Noticing Things

I grew up in Cumberland, Rhode Island, where we were fortunate enough to have a world of fields and streams and woods to explore to our heart’s content—or when we got hungry, whichever came first.

The streams offered us the chance to catch sun turtles, snakes, crawfish, and frogs. The ones we called Leopard frogs—because of their color, we didn’t know their proper name—were the most difficult to catch. Shaped like an arrow, only the most stealth-like approach allowed you a chance. The slightest movement drawing the frog’s attention, and they shot across the bank in what we saw as prodigious leaps. Or they would dive beneath the green water plants and hide in the mud.

Sometimes, we would work up the courage to reach into the mud, usually on a dare. More often, one of us would point out the myth of poisonous water moccasins—also known as Cottonmouth snakes—lurking just below the surface, waiting to kill us. There were none, but the common water snakes were close enough to make us wary of dying a horrible death on the banks of the stream. 

Plus, we couldn’t be late for dinner.

But the interesting thing is it seems I notice more wildlife here in Cranston—our new home — then I ever did in Cumberland. Back then, we had the usual rabbits, skunks, and squirrels. I don’t recall ever seeing a deer or a raccoon. Now, I see them all the time along the bike path winding through this semi-urban environment.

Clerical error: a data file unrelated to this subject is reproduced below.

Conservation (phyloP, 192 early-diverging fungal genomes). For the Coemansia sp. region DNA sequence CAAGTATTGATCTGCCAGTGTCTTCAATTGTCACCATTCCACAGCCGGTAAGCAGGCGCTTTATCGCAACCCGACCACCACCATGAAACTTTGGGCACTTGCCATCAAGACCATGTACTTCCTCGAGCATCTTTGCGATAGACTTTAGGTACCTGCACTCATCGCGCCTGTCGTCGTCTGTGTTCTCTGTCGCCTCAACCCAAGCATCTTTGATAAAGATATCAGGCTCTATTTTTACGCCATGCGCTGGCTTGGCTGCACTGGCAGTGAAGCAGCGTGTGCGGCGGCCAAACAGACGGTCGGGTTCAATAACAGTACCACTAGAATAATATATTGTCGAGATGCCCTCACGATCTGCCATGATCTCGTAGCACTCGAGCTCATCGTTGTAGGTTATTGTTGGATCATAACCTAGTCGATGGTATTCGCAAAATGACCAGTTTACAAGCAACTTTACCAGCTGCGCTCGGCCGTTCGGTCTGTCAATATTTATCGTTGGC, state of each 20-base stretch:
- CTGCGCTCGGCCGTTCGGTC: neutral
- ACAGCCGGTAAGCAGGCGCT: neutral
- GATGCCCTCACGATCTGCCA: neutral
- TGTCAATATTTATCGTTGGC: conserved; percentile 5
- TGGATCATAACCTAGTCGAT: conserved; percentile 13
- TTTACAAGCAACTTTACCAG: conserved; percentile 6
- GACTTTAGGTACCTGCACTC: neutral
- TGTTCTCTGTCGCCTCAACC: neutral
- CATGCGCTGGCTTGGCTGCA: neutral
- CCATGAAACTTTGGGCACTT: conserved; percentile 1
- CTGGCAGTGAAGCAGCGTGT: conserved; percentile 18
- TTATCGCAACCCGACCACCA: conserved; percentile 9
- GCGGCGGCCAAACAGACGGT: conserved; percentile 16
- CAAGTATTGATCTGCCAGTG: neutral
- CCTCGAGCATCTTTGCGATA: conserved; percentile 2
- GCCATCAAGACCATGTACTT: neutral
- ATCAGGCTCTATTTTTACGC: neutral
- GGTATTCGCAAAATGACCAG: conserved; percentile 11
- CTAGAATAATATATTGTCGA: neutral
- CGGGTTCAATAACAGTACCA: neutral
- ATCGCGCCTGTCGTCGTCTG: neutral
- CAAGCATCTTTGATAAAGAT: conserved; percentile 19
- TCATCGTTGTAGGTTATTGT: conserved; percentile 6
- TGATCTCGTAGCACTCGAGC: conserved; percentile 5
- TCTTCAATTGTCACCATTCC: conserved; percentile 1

We even have turkeys wandering in and around the houses on the street.

In Cumberland, there were robins, blackbirds, and sparrows in the woods and the occasional pheasant. We feared the pheasants. They had a habit of waiting until you were right upon them before bursting into flight, the wings thumping like machine-guns as we scattered and ran in the other direction.

The pheasants left as they filled the fields over with more homes, doubling the population of the town. The Cumberland of my memory was a small town where everybody knew everybody. I’m not sure if that is true today.

But in Cranston, the species of birds and wildlife seem limitless.

I put out a bird feeder. It serves as entertainment since I’m not much of a TV watcher. To be honest, we watch a few Netflix or PBS series, but only at night and just for a couple of hours.

I’d rather watch the varied species of birds, looking for the new and unfamiliar. Cardinals, Chickadees, Nuthatches, Blue Jays, Robins, Downy Woodpeckers, Northern Flicker, Pileated woodpecker, Bell’s Vireo, Gold Finch, Common Raven all these and more flit between the trees, the ground, and the feeder, competing for the seed.

I do not discriminate against any creature—feathered or otherwise—gathering seed from the feeder. But I confess to engaging in interspecies schadenfreude, that delicious German term for taking pleasure in someone else’s misfortune. Here, it is watching the squirrels’ frustration, unable to penetrate the brilliant squirrel-resistant (nothing is ever squirrel-proof) design of the bird feeder.

I enjoy watching their gyrations trying to get at the food, then surrendering to defeat. It reduces them to looking up from the ground like common street beggars, gathering the scraps of seeds knocked loose by the birds.

It is these simple things in life that give me the most pleasure.